The albies are alive and well at Cape Lookout, and they're looking for a few new fly-fishermen to terrorize. Come on down to enjoy a little southern hospitality and get your "Tunny Melt." (¡£)

Albi Flies

Getting There, Doing That

Looking to book a terrific albie-fishing trip this fall? Try any of the following contacts: Guides

Harkers Island Marina Capt. Stick Sandlin — 252-728-7828 Capt. Rob Pasfield — 252-504-3823 Capt. Sarah Gardner — 252-449-0562 Morehead City Capt. A1 Edwards — 910-313-0702 Capt. Joe Shute — 800-868-0941 Capt. Pete Zook — 800-808-4235 Accommodations Harkers Island Harkers Island Fishing Center — 252-728-3907 Calico Jacks — 252-728-3575 Morehead City Comfort Inn Highway 70 — 252-247-3434 Beaufort Inn — 252-728-2600

north

Beaufort Inlet Shacklelford Banks

Bogue Inlet

At antic Ocean

Barden Inlet Cape Lookout

Little Tunny Fishing

Little tunny run large off Cape Lookout. A big fish like this will put fly gear to the test

FFSW Tackle Bag bite tippets will keep the mackerel from relieving you of your flies. Check out this website for more information on the artificial reefs: www.ncfisheries.net/reefs/Iok2fear.htm.

SIZE MATTERS

In October, its not unusual to see miles of albies sipping small bait off the surface. You know you've found them when you see fish splashing and rolling on the surface with few or no birds hovering over them. "Sippers" are usually found in warmer water temperatures — from the mid-60s to the mid-70s — and many times farther oft the beach in deeper water. These fish have left many fly-anglers pulling their hair out. Sippers are feeding on tiny bait that's almost clear except for two eyes and a translucent body less than 1 Vi inches long. How to consistently catch these albies had long been a mystery, but the code was slowly cracked over the last few years.

Capt. Jaime Boyle from Marthas Vineyard showed local guides a few tricks for dealing with sippers. He had his anglers rig up with his version of Dave Skoks Mushmouth, the White Bait Mushy, make long casts and bring the fly through the school using a fast, two-handed retrieve. This method often resulted in strikes. Local guides added other flies — small IVi-to 3-inch sparse pink or white Hollow Bucktail Deceivers or Slim Jims — and when ripped through pods of flashing albies, they got bit as well. A fly that is moving fast and making a wake will draw a bite from sippers eating tiny krill. Most of these fish are in the 5- to 8-pound range, so an 8-weight fly rod is perfect. It's important to get your offering right in the school, or on the far side of it, so that you can show the fly to as many albies as possible. This is where casting practice really pays off.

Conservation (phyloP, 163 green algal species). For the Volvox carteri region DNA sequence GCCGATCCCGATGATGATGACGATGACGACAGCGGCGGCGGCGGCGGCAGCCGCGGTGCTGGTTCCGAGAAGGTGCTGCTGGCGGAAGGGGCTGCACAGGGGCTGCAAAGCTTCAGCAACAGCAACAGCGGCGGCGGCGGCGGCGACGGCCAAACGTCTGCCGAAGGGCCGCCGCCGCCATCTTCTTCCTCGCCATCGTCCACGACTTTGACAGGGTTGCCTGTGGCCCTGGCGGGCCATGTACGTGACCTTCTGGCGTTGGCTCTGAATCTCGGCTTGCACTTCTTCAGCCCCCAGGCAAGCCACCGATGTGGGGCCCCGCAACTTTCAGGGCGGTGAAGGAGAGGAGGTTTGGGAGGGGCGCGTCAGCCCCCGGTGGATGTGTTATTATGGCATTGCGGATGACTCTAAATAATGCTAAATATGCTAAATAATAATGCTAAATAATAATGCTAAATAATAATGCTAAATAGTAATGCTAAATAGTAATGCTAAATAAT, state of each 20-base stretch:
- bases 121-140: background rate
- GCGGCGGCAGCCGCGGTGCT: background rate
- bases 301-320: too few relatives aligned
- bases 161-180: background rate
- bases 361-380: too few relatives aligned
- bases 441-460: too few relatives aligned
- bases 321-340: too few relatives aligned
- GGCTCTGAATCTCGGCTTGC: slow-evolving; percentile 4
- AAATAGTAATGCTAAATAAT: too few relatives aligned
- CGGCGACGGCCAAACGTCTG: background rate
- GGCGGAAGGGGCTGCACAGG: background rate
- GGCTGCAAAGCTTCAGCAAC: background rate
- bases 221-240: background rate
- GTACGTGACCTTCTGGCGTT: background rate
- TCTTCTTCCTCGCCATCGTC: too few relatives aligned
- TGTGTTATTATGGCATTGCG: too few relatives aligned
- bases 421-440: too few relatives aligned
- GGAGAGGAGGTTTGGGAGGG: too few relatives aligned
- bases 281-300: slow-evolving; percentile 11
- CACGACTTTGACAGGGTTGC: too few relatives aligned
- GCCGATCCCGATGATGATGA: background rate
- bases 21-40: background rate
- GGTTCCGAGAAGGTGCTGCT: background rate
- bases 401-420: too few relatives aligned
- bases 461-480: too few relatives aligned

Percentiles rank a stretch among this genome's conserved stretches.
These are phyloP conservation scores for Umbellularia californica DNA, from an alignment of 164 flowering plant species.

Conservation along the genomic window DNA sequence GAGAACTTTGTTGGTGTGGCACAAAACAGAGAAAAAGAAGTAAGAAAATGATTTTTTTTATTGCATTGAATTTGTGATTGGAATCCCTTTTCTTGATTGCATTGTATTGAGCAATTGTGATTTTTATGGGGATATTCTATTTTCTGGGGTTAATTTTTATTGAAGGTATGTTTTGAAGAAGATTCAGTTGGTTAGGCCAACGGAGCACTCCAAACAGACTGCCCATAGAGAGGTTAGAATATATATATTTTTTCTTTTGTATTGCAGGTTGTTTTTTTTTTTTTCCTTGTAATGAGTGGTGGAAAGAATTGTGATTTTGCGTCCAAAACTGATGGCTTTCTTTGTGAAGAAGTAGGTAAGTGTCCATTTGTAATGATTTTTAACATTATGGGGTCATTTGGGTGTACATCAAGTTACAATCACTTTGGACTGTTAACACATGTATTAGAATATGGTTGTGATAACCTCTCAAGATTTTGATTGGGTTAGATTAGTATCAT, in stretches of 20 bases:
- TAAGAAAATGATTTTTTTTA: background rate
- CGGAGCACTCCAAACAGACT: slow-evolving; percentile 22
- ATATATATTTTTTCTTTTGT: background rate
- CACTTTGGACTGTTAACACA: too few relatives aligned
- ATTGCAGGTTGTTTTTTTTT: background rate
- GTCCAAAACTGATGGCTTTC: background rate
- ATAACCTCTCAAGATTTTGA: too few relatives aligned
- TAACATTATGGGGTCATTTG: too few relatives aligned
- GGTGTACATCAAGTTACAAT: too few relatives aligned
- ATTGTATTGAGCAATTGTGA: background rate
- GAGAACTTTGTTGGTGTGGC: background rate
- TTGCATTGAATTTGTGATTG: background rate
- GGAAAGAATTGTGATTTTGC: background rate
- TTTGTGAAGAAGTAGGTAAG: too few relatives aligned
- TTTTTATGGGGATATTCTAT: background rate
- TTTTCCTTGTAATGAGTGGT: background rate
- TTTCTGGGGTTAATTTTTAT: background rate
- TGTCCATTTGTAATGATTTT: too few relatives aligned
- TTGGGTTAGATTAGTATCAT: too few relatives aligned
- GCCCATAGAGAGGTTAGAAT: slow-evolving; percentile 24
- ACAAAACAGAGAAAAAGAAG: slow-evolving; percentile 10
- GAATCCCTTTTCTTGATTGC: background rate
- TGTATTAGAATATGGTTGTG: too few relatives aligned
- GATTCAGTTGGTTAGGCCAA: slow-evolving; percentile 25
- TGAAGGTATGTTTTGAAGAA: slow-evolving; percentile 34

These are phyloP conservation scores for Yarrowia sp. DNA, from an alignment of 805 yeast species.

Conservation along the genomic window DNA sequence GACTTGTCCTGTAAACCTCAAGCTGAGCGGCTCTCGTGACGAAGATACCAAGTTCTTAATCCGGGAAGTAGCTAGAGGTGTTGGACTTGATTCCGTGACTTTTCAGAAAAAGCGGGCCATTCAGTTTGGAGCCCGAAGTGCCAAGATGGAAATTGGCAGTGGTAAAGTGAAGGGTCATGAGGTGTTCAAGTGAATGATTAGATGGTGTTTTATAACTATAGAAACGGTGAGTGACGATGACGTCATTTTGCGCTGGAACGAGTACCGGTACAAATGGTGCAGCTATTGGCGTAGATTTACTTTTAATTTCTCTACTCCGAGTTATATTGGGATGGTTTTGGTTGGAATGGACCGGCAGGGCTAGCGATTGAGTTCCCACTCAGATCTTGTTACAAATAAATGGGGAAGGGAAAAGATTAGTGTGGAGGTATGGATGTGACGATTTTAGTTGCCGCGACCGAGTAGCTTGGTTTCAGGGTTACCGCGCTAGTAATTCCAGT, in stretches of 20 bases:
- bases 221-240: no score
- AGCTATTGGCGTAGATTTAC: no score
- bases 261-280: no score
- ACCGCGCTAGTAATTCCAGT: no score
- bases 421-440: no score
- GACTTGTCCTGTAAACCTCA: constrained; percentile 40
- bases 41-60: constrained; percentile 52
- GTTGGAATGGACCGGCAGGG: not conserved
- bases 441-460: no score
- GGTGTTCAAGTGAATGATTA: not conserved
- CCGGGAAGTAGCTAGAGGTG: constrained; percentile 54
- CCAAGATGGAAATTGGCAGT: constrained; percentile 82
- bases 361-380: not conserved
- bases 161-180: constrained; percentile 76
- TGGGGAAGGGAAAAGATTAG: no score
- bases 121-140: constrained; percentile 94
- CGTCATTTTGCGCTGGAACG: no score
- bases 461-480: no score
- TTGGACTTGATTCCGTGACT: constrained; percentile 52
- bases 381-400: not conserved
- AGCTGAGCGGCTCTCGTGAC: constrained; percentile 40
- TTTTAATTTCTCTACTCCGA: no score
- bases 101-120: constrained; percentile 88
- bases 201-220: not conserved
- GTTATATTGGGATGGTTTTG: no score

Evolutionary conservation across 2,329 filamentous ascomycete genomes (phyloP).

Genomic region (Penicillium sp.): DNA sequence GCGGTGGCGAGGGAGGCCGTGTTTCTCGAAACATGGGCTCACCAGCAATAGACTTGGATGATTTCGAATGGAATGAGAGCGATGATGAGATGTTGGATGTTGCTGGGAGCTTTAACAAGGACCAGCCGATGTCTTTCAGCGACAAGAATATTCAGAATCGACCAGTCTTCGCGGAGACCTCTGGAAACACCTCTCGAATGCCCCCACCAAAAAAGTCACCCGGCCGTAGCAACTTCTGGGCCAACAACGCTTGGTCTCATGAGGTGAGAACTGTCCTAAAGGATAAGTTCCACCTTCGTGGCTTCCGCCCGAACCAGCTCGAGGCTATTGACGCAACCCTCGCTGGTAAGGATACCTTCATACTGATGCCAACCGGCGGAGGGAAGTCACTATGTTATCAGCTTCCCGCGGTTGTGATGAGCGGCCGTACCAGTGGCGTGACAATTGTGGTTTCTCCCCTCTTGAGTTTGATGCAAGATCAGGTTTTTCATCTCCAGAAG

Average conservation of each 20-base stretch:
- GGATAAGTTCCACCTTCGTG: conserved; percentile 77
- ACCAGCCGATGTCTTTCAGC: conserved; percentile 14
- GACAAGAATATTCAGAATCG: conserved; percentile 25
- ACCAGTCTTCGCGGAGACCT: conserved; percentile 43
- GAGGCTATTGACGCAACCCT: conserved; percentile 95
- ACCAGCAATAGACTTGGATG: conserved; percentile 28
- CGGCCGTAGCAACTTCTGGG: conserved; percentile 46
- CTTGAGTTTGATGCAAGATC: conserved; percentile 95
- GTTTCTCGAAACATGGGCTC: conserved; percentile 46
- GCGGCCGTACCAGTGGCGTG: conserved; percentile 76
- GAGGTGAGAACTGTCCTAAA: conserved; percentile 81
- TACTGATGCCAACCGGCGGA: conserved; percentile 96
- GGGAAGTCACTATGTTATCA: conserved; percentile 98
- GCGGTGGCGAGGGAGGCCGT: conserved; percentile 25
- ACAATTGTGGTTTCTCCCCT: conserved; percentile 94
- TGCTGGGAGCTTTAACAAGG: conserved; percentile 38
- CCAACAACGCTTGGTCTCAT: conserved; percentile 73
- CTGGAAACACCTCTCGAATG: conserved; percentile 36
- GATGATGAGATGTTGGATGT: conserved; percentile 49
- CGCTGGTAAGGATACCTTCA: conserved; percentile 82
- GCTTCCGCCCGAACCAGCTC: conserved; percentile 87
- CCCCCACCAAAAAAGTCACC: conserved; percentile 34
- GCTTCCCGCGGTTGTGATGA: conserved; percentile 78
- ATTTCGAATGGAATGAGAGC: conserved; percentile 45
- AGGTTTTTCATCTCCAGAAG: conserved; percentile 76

Not all October albies are sippers. A good tip is that bigger birds such as gulls, pelicans and even gannets will be feeding on bigger bait. The bigger the bait, the easier the fish are to hook. The bait isn't necessarily small just because it's October. The

RODS: 8-weights for smaller fish; 9- to 10-weights for larger albies.

LINES: Intermediate sinking or floating.

LEADERS: 7- to 10-foot tapered with 16- or 20-pound tippets.

FLIES: Skok's Mushmouth, Clouser's Deep Minnow in chartreuse-over-white, grey/white, pink/chartreuse and root beer/white. Also, 2Vi- to 3-inch sparse pink or white Hollow Bucktail Deceivers and Slim Jims. OTHER: Because of the possibility of locating schools of bull redfish, keep a hefty rod rigged with at least a 350-grain sink tip and a chartreuse-and-white Half and Half at the ready.

first tight balls of bay anchovies are making their way down the coast, attracting albies, sharks and Spanish and king mackerel — all of which can be working the same pod of bait.